The course catalog description is:
The prerequisites are included for the material they covered as well as for the maturity in programming and software issues that are important for this course.
This course has one primary learning objective: to learn that engineering high-quality software products is not a mere matter of programming. There are many secondary learning objectives, which we will discuss explicitly over the quarter.
As mentioned in the catalog description and as described on the project page, the central vehicle for the primary learning objective is a group project that spans activities from requirements specification through implementation.
The lecture schedule is heavily structured in terms of just-in-time lecturing, where I present material before you need it for the project (but not much before, in many cases).
The eighth week of the quarter will focus on active reviews of the code each group has produced at that point, especially addressing the question of faithfulness to the design and to the schedule. (Vibha, the TA, will be responsible for this activity, as I will be at a conference all week.)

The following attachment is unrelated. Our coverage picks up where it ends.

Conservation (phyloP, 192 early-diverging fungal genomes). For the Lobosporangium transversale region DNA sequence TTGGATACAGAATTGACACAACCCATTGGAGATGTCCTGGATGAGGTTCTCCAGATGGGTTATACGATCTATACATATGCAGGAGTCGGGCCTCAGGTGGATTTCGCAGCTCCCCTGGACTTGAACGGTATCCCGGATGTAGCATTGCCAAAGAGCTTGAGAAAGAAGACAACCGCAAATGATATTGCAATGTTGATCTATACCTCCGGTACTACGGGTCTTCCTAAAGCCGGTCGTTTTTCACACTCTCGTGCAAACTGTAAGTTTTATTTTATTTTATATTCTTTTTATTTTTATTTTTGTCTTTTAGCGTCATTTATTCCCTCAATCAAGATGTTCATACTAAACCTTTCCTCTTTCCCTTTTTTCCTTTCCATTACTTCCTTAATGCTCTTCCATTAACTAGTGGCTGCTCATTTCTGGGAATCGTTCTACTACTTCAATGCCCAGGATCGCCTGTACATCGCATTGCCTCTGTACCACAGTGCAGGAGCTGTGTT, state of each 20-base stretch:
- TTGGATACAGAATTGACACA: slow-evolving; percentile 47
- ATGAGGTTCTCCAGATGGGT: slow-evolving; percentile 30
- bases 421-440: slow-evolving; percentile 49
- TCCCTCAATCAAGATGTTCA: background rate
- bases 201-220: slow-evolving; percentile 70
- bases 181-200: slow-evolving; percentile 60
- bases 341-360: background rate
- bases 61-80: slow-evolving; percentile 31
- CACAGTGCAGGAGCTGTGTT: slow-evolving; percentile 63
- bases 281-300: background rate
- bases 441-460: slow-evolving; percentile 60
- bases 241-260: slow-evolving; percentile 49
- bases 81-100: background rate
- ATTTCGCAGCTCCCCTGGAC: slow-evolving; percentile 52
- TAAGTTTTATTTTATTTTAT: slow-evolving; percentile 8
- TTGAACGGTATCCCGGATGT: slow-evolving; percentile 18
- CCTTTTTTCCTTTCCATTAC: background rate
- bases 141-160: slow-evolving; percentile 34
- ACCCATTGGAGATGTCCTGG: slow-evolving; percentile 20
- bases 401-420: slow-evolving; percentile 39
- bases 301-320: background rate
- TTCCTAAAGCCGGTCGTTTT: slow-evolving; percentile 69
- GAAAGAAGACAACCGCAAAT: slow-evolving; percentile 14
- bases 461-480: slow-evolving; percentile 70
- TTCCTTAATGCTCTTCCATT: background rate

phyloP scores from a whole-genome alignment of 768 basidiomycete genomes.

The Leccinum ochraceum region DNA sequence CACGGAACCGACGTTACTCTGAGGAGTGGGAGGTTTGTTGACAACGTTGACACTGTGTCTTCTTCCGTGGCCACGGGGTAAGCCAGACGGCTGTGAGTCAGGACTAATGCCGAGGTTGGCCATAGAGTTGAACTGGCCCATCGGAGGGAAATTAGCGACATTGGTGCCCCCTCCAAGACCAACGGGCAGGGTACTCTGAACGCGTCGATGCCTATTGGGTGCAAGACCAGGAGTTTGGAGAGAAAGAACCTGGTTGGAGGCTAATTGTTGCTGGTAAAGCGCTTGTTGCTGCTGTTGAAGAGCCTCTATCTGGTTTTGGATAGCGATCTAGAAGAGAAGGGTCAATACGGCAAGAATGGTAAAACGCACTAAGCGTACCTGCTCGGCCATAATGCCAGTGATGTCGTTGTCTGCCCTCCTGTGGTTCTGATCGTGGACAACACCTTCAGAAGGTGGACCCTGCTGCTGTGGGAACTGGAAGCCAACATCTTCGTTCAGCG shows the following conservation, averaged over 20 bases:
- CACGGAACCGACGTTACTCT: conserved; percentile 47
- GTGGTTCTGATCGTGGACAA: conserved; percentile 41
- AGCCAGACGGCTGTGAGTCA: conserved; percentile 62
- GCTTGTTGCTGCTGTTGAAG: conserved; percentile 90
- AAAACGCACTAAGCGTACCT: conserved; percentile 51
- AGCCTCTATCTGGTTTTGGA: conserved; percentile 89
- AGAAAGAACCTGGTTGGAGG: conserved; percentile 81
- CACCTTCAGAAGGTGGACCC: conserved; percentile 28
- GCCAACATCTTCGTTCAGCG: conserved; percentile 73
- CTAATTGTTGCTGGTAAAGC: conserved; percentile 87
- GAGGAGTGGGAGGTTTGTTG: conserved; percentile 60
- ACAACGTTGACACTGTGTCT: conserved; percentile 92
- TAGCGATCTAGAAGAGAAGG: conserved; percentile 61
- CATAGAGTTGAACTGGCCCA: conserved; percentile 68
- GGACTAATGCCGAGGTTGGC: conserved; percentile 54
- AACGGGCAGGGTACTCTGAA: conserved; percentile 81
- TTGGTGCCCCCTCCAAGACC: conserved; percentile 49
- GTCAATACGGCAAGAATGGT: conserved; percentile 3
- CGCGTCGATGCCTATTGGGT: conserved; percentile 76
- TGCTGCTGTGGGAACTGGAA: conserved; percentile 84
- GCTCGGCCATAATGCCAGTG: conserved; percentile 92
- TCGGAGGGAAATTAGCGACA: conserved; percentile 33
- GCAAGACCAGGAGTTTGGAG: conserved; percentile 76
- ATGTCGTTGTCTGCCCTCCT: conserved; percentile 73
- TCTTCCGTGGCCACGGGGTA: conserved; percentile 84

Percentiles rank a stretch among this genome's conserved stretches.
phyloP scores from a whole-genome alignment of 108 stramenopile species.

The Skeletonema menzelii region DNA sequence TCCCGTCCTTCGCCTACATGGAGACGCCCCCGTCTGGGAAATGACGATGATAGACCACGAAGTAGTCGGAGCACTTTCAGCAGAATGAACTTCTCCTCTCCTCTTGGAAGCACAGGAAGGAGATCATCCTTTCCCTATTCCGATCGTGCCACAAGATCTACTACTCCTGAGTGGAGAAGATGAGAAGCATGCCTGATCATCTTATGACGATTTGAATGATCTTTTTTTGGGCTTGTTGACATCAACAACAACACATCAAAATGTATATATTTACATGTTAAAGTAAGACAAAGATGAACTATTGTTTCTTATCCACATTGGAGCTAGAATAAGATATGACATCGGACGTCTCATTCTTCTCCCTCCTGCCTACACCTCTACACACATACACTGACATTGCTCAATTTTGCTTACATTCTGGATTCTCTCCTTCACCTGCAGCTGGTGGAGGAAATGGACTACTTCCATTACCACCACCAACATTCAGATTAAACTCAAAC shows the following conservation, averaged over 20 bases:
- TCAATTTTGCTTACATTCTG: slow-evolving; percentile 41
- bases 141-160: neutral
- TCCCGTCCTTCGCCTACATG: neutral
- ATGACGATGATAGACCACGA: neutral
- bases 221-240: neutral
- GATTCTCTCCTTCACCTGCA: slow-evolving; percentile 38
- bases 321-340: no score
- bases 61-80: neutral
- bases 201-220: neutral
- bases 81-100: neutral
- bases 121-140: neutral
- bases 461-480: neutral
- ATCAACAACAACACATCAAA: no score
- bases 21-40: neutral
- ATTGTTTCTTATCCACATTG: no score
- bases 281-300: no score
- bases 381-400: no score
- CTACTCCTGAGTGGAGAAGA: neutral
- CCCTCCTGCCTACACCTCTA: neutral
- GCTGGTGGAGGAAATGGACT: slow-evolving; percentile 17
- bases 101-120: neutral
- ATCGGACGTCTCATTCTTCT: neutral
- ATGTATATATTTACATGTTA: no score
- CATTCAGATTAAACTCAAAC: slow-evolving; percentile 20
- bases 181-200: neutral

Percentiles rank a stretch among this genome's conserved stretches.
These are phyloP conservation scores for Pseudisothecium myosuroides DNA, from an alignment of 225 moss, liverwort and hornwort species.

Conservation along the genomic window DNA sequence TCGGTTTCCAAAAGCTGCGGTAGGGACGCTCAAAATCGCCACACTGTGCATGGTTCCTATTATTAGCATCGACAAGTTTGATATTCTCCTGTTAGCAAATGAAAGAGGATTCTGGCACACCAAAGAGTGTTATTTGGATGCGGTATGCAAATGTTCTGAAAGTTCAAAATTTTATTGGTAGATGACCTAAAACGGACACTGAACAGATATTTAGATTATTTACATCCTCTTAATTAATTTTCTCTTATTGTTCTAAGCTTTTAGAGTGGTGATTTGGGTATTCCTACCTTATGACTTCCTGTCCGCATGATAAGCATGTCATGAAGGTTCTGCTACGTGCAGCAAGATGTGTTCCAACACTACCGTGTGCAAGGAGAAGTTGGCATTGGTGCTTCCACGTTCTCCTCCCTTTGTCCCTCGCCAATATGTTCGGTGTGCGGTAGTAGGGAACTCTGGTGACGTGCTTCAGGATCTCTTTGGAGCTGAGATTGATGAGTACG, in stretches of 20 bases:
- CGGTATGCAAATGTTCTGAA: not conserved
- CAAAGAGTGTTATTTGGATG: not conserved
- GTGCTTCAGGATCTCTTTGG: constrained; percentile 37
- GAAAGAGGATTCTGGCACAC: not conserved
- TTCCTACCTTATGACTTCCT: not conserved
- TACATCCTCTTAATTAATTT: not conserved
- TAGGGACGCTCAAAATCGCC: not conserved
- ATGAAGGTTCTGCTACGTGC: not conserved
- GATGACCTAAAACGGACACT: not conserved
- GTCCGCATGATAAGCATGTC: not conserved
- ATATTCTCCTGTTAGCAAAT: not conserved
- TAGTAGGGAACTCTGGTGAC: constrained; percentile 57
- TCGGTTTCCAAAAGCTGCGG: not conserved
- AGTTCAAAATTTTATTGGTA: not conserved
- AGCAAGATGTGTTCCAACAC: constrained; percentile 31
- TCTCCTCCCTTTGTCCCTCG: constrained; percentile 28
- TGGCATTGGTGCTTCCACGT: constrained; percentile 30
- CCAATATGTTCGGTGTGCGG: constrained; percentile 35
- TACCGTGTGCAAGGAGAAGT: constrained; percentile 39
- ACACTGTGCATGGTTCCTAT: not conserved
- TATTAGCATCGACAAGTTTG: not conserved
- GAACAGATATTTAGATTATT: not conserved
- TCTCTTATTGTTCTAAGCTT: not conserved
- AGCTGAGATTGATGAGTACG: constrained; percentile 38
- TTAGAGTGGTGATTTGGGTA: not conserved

The final two weeks of lecture will cover a variety of general topics, with many or all of them presented by guest lecturers.
Your grade in the course will be determined as follows:
Intangibles, such as class participation, genuine interest, etc., may affect your grade as well.
In a strict sense, there is no textbook for the course. That is, I have chosen not to use one of the commonly used software engineering textbooks for the course. The reason is that, overall, I am dissatisfied with these texts; to be fair, I don't have an idea about how to write a better one, however.
Instead, we'll use a set of papers (and one book, not a text) from the literature. These don't cover, in any sense, the full discipline of software engineering. I'll try to augment these readings with lectures, lecture notes, and a set of pointers to resources on the web. The reading schedule is found on the schedule page.
The readings are required with two objectives in mind. First, they provide the best descriptions and discussions available of some basic principles and notions of software engineering. Second, they will provide some insights about how to proceed with your project.
Because of the intense nature and size of the project, there will be no assignments directly relating to the readings. However, the midterm will primarily focus on this material.
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